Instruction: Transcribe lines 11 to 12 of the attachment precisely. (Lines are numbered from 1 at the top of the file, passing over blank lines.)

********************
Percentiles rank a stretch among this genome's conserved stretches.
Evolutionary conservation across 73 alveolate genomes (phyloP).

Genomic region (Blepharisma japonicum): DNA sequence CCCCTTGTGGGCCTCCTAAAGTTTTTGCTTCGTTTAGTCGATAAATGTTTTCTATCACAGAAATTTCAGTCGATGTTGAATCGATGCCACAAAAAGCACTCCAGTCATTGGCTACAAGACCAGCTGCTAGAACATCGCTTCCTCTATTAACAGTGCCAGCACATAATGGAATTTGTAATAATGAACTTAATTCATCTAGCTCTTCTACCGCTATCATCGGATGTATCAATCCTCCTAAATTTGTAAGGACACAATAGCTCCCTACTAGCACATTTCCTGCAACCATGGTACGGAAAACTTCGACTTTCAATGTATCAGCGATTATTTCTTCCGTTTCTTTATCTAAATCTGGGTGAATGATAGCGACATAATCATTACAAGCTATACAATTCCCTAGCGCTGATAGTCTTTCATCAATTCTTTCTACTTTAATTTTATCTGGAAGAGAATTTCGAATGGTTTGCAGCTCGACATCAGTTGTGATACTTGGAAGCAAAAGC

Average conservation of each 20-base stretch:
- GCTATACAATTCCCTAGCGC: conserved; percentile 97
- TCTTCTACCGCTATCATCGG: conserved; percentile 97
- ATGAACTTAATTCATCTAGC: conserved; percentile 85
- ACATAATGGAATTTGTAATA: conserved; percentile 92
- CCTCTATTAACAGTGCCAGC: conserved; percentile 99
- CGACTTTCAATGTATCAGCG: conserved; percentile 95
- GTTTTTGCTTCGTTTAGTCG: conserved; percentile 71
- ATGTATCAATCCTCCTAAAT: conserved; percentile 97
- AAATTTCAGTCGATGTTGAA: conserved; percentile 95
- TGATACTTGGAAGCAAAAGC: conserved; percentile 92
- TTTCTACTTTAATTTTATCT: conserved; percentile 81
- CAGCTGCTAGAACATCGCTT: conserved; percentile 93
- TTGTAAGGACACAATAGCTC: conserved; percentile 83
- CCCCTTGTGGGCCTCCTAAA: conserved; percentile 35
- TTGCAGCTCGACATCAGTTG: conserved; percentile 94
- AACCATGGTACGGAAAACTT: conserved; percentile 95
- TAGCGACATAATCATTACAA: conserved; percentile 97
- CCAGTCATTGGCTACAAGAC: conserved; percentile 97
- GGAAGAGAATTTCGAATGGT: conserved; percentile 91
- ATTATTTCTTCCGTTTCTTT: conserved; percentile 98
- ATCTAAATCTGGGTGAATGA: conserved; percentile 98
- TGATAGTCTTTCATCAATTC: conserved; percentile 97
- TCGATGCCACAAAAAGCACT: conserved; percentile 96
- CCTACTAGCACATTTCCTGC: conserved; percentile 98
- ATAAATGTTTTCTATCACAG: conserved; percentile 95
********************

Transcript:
- GTTTTTGCTTCGTTTAGTCG: conserved; percentile 71
- ATGTATCAATCCTCCTAAAT: conserved; percentile 97